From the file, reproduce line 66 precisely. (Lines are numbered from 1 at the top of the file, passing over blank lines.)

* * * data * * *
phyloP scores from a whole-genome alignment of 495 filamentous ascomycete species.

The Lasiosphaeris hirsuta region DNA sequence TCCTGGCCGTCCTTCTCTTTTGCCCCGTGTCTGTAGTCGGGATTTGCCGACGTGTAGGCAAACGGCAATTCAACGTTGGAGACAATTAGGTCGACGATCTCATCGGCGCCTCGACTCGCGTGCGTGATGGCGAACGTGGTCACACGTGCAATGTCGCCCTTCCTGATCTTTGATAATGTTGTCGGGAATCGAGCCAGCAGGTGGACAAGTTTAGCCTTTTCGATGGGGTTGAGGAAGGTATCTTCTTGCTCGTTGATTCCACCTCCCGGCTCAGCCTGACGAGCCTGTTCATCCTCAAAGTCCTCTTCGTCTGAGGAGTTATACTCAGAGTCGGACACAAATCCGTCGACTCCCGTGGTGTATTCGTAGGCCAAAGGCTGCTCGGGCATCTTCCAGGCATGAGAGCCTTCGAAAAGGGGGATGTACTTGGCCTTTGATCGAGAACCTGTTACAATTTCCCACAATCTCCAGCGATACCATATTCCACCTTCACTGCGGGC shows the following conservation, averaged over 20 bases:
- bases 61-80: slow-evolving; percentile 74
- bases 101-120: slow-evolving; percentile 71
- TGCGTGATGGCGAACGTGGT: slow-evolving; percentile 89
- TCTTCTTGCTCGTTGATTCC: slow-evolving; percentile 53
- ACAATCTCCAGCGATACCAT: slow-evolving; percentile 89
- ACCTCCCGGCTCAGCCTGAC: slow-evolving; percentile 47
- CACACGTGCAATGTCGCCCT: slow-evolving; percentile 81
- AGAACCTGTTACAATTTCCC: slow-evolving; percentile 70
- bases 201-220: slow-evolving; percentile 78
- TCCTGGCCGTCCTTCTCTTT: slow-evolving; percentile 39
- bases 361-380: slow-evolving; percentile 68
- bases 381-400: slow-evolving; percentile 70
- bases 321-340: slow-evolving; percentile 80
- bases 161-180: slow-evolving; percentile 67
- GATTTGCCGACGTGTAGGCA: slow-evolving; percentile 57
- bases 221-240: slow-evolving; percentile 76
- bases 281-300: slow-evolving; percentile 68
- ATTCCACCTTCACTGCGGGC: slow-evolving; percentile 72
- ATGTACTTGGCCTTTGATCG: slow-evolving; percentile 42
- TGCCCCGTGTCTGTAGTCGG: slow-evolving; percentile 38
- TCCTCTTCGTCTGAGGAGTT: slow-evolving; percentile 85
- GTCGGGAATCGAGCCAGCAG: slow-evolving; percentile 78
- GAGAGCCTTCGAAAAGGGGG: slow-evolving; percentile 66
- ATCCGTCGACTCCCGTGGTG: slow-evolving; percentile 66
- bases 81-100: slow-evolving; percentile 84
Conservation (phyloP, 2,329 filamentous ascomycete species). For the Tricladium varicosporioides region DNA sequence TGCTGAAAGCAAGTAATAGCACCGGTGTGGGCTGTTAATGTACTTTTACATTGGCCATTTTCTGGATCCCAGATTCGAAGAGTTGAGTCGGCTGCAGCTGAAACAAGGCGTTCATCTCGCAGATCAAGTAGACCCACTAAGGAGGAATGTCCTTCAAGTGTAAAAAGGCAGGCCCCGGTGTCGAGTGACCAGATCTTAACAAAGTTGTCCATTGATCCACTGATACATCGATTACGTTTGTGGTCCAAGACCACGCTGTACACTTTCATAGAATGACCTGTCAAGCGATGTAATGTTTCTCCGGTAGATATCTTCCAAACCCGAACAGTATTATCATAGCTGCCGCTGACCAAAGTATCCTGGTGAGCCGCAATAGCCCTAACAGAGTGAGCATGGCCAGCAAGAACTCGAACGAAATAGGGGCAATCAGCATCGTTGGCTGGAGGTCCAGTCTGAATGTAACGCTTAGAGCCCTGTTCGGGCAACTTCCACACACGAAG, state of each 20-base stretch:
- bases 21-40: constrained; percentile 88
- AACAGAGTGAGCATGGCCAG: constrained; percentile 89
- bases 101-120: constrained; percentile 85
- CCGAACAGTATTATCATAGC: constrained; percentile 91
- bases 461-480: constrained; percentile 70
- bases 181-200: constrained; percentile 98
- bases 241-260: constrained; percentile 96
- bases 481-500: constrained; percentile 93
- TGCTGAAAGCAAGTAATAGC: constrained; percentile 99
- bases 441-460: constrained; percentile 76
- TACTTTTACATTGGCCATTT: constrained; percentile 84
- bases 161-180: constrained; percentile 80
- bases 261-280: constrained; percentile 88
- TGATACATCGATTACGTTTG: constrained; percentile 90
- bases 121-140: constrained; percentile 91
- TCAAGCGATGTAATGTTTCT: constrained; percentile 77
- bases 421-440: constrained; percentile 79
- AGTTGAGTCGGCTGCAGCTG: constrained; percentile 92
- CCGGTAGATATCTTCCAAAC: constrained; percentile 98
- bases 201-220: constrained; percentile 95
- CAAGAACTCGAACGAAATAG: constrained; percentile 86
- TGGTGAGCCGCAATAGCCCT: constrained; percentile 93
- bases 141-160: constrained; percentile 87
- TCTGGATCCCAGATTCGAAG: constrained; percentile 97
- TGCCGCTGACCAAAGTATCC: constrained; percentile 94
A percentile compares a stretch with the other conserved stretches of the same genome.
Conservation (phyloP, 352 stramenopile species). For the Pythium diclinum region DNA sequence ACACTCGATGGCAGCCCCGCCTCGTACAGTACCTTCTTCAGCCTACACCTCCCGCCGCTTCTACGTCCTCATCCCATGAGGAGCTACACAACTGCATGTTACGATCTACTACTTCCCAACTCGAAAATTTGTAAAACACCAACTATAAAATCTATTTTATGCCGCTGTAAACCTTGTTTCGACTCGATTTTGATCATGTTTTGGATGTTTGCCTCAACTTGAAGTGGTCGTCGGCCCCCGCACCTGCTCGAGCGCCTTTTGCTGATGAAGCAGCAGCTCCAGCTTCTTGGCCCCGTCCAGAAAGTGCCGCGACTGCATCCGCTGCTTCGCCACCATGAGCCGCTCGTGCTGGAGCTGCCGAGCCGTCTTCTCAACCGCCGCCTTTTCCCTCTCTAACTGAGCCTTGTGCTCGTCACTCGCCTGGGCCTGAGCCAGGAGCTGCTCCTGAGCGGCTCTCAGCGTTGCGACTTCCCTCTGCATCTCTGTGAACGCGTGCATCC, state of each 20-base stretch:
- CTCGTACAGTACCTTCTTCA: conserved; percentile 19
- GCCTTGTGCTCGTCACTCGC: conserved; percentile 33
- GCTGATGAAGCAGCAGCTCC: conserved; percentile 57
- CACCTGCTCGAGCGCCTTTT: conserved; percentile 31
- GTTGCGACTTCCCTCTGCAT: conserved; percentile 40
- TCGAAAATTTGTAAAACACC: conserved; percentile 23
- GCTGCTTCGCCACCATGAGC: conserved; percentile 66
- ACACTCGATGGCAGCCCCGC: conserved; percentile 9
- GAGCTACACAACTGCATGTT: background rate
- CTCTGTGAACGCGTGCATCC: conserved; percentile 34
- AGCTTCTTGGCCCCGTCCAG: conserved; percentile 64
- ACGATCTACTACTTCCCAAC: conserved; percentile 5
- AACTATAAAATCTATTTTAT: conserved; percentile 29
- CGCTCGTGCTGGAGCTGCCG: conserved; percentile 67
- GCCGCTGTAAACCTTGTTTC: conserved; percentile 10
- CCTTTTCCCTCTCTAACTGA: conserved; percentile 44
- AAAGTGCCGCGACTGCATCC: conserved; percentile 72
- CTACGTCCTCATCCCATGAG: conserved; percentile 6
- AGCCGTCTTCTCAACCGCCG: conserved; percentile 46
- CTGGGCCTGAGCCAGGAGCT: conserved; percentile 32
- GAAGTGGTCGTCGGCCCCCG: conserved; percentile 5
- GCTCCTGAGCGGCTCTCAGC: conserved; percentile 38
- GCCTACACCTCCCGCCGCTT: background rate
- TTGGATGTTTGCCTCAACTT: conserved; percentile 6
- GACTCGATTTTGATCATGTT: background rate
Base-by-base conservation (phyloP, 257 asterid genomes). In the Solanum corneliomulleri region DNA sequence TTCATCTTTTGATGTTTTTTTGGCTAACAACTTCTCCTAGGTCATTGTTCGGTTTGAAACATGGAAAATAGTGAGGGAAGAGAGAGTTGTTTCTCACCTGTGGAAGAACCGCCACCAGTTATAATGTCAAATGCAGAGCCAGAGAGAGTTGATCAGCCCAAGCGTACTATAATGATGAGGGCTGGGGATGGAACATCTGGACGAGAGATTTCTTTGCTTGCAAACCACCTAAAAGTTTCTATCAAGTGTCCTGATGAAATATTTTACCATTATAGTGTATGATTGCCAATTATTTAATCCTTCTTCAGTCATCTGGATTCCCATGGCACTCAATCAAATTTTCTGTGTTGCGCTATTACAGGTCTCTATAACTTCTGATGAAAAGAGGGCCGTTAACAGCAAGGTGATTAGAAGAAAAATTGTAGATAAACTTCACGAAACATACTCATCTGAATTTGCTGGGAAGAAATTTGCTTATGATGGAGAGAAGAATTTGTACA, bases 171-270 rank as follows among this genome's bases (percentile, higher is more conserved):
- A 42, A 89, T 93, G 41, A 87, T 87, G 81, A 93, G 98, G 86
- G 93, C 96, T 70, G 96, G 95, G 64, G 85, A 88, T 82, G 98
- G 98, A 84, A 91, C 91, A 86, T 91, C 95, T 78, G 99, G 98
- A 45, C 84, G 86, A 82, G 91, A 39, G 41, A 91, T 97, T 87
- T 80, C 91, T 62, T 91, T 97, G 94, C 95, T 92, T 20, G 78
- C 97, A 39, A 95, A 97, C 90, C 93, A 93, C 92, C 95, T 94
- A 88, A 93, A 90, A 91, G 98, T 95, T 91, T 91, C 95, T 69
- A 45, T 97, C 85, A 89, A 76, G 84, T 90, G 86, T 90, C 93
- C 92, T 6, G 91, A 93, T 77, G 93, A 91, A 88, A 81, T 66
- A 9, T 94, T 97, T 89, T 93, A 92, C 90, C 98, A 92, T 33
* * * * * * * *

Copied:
- AGCTTCTTGGCCCCGTCCAG: conserved; percentile 64